The Earnest as the Firstfruits. The second thought is that the Holy Spirit is Himself a foretaste or "firstfruits" of the full inheritance to which the Christian is heir. Older readers may remember that in their youth ice-cream vendors were apt to give a free "taster" of their wares in order to promote sales among the young. It was a foretaste of what could be theirs, if a purchase were made. Again, when one orders a new suit or dress, it is not uncommon to ask for a small sample of the material, pending completion of the garment. During the time of waiting, the sample would afford pleasurable anticipations in the future wearer. And were the customer not known to the tailor or costumier, a deposit might well be required, as an earnest of good faith to pay the balance due on completion. The Amplified New Testament gives this thought: "That Spirit is the guarantee of our inheritance -the firstfruit, the pledge and foretaste, the down payment on our heritage - in anticipation of its full redemption and our acquiring (complete) possession of it . . .".
A familiar illustration in the Old Testament is that of the spies sent out by Moses to view Canaan. They were required, among other things, to report on "what the land is, whether it be fat or lean . . . (and to) bring of the fruit of the land", Num. 13. 20. They returned with a "cluster of grapes, and they bare it between two upon a staff . . . and pomegranates, and ... figs", v. 23. They reported on the land that "it floweth with milk and honey; and this is the fruit of it", v. 27. The fruit was a foretaste of all that Canaan would be. It should have whetted their appetites to press on to Canaan without delay, that they might enjoy to the full what they now saw but a small sample of. In the same way, the Holy Spirit, as the "earnest" or foretaste of coming glory, should whet our spiritual appetite for its full enjoyment.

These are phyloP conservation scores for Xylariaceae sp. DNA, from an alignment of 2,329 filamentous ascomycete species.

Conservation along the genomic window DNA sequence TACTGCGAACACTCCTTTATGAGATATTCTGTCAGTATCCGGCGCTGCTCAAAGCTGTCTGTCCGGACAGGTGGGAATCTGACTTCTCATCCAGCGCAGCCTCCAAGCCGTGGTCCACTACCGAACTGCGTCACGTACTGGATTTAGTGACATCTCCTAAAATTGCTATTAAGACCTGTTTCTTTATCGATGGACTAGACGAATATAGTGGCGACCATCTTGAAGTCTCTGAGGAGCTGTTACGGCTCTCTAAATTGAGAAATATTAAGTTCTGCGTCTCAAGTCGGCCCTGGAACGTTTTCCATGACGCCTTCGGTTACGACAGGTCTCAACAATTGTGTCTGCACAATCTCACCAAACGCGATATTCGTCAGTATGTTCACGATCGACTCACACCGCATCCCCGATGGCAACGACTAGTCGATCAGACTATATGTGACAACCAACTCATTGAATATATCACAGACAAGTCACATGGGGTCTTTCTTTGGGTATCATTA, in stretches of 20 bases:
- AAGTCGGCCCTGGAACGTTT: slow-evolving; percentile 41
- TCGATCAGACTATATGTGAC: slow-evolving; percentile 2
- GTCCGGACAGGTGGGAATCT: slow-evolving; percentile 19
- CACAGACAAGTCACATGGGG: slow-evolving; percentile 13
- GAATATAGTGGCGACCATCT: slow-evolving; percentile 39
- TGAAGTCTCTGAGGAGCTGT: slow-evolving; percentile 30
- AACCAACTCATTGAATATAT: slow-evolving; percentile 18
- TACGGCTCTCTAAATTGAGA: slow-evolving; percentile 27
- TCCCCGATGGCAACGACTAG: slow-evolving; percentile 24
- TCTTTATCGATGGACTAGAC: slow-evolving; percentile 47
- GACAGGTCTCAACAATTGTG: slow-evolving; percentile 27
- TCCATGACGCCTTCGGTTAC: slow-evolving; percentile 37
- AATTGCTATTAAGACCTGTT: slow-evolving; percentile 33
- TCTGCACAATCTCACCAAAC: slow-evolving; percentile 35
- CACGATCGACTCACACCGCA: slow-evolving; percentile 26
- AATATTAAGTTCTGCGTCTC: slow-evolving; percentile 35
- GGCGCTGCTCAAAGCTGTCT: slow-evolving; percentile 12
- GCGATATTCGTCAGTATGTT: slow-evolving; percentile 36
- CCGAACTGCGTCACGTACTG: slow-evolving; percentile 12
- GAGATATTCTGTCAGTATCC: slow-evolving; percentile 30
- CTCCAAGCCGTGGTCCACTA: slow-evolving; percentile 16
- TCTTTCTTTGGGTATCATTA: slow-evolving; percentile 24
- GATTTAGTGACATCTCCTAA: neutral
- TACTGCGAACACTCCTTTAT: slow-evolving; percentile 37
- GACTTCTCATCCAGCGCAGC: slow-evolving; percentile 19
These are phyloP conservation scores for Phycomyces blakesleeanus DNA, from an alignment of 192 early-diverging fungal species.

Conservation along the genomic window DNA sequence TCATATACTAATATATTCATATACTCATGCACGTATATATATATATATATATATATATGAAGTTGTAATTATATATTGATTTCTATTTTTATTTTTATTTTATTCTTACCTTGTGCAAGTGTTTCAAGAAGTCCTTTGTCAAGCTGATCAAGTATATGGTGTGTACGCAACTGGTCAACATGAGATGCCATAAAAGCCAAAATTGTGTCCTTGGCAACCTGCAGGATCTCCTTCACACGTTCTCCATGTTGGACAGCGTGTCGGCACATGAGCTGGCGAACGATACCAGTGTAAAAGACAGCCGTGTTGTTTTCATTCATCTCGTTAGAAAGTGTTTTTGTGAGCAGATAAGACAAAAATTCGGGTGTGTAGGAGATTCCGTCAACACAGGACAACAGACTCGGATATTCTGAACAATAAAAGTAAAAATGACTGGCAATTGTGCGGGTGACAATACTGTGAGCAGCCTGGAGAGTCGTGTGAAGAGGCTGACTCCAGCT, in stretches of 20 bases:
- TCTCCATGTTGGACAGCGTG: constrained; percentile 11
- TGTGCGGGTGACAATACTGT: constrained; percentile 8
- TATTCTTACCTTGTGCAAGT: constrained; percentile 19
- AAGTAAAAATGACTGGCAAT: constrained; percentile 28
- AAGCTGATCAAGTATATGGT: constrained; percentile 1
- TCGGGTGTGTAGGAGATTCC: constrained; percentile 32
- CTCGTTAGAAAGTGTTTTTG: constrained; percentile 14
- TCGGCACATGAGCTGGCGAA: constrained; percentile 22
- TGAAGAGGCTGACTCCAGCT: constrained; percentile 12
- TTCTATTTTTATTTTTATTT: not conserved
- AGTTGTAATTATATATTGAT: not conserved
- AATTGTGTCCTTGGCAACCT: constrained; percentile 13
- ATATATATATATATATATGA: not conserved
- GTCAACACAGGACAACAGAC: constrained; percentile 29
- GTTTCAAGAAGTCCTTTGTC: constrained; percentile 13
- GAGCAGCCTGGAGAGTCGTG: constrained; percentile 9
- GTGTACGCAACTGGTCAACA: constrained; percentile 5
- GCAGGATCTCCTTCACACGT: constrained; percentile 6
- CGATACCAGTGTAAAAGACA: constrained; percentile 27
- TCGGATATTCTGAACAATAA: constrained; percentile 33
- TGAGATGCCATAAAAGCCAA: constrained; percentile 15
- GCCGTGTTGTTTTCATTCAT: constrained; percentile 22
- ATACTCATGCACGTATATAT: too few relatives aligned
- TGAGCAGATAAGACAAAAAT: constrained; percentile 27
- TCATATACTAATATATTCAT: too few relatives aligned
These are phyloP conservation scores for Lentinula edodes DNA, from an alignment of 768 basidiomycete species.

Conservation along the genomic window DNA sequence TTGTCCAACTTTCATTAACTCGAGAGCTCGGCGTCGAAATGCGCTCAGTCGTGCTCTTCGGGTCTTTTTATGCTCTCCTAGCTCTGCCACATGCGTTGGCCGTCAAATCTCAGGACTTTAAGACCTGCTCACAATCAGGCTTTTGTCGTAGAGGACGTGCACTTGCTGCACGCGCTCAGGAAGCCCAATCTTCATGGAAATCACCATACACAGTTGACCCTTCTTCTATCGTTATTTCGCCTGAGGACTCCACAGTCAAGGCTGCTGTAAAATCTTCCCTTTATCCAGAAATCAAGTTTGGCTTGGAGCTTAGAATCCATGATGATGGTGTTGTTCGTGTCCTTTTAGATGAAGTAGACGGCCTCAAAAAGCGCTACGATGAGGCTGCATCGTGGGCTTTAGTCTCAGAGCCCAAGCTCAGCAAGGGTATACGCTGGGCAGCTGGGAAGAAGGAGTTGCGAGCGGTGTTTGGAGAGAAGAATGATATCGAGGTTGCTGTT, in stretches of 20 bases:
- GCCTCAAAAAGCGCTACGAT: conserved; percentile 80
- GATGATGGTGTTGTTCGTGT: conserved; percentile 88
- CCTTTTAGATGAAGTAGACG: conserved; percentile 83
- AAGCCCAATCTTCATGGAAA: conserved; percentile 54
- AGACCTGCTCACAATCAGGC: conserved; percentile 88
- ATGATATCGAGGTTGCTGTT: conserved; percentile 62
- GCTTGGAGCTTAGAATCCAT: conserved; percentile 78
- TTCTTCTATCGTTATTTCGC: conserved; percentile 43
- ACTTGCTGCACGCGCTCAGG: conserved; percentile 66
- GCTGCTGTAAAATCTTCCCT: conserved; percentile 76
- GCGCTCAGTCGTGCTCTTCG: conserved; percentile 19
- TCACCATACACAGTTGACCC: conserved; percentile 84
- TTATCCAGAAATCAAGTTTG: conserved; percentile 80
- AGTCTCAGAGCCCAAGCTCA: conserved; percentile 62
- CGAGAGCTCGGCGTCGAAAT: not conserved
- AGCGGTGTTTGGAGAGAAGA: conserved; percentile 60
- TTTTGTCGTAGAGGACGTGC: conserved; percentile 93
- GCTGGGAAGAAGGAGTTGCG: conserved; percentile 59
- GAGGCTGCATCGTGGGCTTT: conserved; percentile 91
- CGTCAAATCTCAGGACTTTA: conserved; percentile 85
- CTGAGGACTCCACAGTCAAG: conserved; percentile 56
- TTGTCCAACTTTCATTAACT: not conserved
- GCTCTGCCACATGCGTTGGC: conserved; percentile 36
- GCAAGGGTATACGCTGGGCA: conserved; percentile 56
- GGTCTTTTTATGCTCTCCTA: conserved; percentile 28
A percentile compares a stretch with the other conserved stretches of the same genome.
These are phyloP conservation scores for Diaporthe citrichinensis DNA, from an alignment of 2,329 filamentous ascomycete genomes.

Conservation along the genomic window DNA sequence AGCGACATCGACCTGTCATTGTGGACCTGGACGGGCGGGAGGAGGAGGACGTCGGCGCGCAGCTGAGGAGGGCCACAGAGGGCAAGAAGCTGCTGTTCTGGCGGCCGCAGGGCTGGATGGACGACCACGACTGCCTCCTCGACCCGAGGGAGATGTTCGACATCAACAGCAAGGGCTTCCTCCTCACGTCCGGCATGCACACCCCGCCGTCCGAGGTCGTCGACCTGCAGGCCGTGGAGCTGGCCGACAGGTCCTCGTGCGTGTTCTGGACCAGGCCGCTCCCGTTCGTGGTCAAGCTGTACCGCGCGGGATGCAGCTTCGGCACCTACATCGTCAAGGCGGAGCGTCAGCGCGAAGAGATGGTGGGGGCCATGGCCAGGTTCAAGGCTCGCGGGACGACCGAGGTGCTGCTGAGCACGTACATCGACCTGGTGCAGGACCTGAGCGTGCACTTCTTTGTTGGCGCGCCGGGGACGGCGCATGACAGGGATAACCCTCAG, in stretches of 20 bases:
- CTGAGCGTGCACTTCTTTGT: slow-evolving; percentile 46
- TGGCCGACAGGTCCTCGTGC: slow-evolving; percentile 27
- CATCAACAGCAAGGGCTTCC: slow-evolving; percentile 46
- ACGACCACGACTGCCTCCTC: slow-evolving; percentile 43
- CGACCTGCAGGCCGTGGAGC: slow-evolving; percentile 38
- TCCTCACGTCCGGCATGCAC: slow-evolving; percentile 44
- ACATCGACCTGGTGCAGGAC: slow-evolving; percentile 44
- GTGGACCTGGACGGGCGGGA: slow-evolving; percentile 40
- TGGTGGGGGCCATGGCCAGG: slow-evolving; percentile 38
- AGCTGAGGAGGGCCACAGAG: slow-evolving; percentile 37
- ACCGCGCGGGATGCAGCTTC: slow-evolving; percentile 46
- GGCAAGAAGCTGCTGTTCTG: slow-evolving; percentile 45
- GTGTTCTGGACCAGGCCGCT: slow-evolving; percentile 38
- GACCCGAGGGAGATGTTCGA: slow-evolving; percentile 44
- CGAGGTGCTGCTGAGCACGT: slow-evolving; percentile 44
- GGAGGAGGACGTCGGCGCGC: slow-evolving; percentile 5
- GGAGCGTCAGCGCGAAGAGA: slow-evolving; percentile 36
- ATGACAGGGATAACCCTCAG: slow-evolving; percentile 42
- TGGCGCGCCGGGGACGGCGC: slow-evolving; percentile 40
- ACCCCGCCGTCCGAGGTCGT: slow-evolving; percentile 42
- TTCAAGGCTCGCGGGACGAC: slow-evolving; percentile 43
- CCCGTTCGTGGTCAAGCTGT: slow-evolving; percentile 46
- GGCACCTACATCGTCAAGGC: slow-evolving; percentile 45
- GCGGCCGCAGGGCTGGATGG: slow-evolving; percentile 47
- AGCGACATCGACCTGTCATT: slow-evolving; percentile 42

The New English Bible rendering of Ephesians 1. 14 covers both thoughts - "that Spirit is the pledge that we shall enter upon our heritage, when God has redeemed what is his own".
Paul's other use of the word is in 2 Corinthians 5. 5: "Now he that hath wrought us for the selfsame thing is God, who also hath given unto us the earnest of the Spirit". The "selfsame thing" to which Paul refers is "that mortality might be swallowed up of life", v. 4, that is, when "our earthly house of this tabernacle" is exchanged for "a building of God, an house not made with hands, eternal in the heavens", v. 1. "We . . . groan" in our present bodily state, in common with "the whole creation", Rom. 8. 22, 23, awaiting "the redemption of our body", and long after that better state of being "present with the Lord", 2 Cor. 5. 8. The Holy Spirit is the pledge and assurance of this, in that as "the Spirit of life", Rom. 8. 2, the life-principle is already at work in us: "if the Spirit of him that raised up Jesus from the dead dwell in you, he ... shall also quicken your mortal bodies by his Spirit that dwelleth in you", v. 11.